Revenge of the Dorks

Greg Lippmann had grown up in New Jersey's strip-mall suburbia and joined the investment bank First Boston (now Credit Suisse) immediately after graduating from college in 1991. He didn't look like your father's banker. Swarthy and lanky, with a piece of gum permanently wedged in his cheek, Lippmann grew his sideburns almost down to his jawline and shaved the ends into knifepoints, which gave him a faintly menacing, rockabilly look. By the mid-2000s he was trading asset-backed securities (ABSs) for Deutsche Bank, doing well enough to afford a big Manhattan loft apartment with a vast kitchen that he rented out to Italian cooking classes.

But Wall Street, like the rest of life, most often resembles high school, and ABS traders such as Lippmann looked enviously at people like Rajeev Misra, who had made it big in CDOs linked to corporate debt. With an office full of plastic trophies and a retinue of personal trainers and public relations flunkies, the black-clad Misra was a Deutsche Bank rock star. The way Lippmann saw it, these credit derivatives superstars were like the American football players in high school, with their body armor and bevy of girlfriends. The lowly ABS traders were the dorks in the marching band.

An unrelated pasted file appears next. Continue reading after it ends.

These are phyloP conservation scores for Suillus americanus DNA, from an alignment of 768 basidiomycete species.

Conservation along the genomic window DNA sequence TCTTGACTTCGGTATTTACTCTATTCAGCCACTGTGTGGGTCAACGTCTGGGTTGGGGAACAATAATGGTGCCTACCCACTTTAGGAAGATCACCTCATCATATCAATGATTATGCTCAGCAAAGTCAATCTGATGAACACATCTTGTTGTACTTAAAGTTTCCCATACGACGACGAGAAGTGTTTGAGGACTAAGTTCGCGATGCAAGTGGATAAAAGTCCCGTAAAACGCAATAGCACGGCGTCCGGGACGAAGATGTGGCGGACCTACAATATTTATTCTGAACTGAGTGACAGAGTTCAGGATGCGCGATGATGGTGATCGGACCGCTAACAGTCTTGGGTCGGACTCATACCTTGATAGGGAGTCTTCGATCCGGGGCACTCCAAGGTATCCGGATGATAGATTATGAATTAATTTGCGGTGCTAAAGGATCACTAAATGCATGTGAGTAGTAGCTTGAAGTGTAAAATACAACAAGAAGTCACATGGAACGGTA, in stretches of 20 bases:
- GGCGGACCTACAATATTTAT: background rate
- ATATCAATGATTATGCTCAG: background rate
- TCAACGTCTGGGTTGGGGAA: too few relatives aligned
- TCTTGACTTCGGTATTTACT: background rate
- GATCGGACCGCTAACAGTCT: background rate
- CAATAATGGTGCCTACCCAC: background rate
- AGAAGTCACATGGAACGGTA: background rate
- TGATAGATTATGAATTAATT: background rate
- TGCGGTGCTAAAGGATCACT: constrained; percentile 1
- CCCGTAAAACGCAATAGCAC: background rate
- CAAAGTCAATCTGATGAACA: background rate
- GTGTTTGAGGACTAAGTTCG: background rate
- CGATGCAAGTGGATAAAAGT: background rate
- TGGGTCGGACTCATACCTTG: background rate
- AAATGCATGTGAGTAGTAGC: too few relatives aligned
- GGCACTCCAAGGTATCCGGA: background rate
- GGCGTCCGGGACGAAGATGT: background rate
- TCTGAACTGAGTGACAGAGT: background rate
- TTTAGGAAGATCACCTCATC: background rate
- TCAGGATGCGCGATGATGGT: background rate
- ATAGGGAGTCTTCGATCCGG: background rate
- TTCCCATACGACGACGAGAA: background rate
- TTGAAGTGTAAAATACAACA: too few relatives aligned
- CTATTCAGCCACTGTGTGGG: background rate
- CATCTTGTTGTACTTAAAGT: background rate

Theirs was a small business that most people didn't pay much attention to.

A few blocks away from Lippman's office, at the bottom of the island of Manhattan, Dan Sparks would bristle at that analogy. In his eyes, the Goldman Sachs mortgage desk was the football team — after all, he had briefly been a college player, spending a season as a walk-on for Texas A&M in his freshman year. Sure, he may have gone to a non-Ivy League business school (Texas A&M) and had eschewed Lippmann's frenetic Manhattan lifestyle for deepest suburban Connecticut. But Sparks was not stuck trading secondhand mortgage bonds, as Lippmann was. Having been made a partner in 2002 because of his trading prowess, Sparks became head of Goldman's structured product business a year later, putting him in control of trading and repackaging mortgages.